There may be big trouble ahead for everyone's favourite cardboard abuser if Germany’s Monopolies Commission's Achim Wambach has anything to do with it. Wambach thinks Amazon has an unfair advantage because it bundles services and wants to unbundle them. Considering EU antitrust chief Margrethe Vestager recently confirmed an early-stage probe into Amazon's use of data is "quite advanced", any action (or just further scrutiny) won't make Mr Bezos and co. happy as it could be said there's an ugly trend forming. Welt.de interviewed Wambach and explored the issue further (quote from Bloomberg quoting interview in Welt.de);
“One could think in the direction of an unbundling on a product level at Amazon,” Wambach said. “Amazon Prime connects different services as well” and only subscribers can view certain films or series, he said, referring to the company’s membership program. Germany’s Monopolies Commission is an expert panel that advises the country’s federal government.
Washington County Sheriff deputies are using Amazon's facial recognition software (called 'Rekognition') to catch $12 criminals. While no doubt facial recognition has a slew of upsides, the downsides are overreach and overuse according to civil liberties organisations. CNET has the full story;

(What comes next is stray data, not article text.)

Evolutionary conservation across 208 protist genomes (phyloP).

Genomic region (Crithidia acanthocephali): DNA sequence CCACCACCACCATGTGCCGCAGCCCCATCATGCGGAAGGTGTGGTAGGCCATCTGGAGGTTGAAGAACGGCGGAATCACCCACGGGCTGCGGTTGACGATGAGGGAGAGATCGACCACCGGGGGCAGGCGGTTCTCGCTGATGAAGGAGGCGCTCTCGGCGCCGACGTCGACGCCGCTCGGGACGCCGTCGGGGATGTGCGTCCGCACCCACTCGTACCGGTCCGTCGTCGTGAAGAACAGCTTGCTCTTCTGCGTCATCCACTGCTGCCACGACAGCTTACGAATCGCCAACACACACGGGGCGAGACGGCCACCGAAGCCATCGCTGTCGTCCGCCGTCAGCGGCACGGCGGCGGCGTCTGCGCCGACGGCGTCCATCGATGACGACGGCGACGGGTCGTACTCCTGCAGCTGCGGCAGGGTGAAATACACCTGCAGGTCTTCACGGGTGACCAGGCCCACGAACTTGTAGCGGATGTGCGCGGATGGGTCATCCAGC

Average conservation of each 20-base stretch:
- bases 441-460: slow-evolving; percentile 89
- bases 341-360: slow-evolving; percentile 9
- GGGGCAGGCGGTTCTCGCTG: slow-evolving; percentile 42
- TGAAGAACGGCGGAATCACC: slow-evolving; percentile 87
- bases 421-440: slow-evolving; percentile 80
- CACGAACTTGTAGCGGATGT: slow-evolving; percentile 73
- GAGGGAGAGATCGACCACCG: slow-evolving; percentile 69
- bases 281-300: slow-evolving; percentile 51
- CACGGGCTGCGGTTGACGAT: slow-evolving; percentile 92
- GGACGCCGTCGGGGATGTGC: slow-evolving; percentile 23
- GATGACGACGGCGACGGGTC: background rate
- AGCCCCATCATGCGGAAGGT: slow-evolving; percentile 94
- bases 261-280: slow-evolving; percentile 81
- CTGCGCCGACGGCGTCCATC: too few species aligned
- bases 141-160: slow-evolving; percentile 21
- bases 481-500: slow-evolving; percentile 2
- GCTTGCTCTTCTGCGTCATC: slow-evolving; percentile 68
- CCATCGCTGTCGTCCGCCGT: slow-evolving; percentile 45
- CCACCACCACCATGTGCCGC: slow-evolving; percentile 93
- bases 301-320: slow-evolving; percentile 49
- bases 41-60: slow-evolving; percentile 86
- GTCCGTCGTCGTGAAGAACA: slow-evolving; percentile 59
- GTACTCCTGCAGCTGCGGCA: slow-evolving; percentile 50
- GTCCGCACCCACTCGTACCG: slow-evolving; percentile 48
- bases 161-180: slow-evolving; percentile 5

But behind this debate, WCSO officials confirmed they've mostly trained this sophisticated and controversial tool on mundane crimes, including one in which a woman stole a $12 gas tank from an Ace Hardware store, a CNET investigation into WCSO police reports found. That revelation from one of Amazon's only known Rekognition law enforcement partners could undermine the company's promotion of the software for solving major crimes, like finding missing children. It raises questions about the value of facial recognition for everyday policing. Plus, it highlights how minimal legislation on the technology lets police use facial recognition for just about any case they want.
Amazon's ad ecosystem got a boost this week when sources confirmed it will be placing ads in the main retail app. Previously only testing on iOS, Amazon now seems intent on rolling out the ads to the wider app platform to snatch money from Google and Facebook. Bloomberg has the full story;
The brief video spots appear in response to search results on the shopping app, valuable space for advertisers since people searching for products on the app have a higher propensity to buy than those scrolling through Facebook or watching videos on Google’s YouTube.
Amazon has emerged as a fast-growing challenger in the digital advertising market since it captures 50 percent of all online sales in the US. Amazon’s digital advertising market share will grow to 8.8 percent this year from 6.8 percent in 2018, according to EMarketer Inc. Market-leader Google will see its share slip to 37.2 percent from 38.2 percent.
IKEA isn't immune to Amazon's disruption. Speaking to CNBC, IKEA's Chief Digital Officer, Barbara Martin Coppola, spoke candidly about the challenges IKEA (and others face) thanks to new players and new moves from old ones:
Amazon is a threat (undeniably), in markets such as the U.S.,” Martin Coppola told CNBC. “There’s different actors in different countries, in China, Alibaba. In Europe, we haven’t seen much threat. It’s (about) thinking, what is that new retail world going to be? So, there is an interesting movement of tech companies becoming physical and physical companies going digital. And that intersection, that ‘phygital’ world is still to be defined,” she said.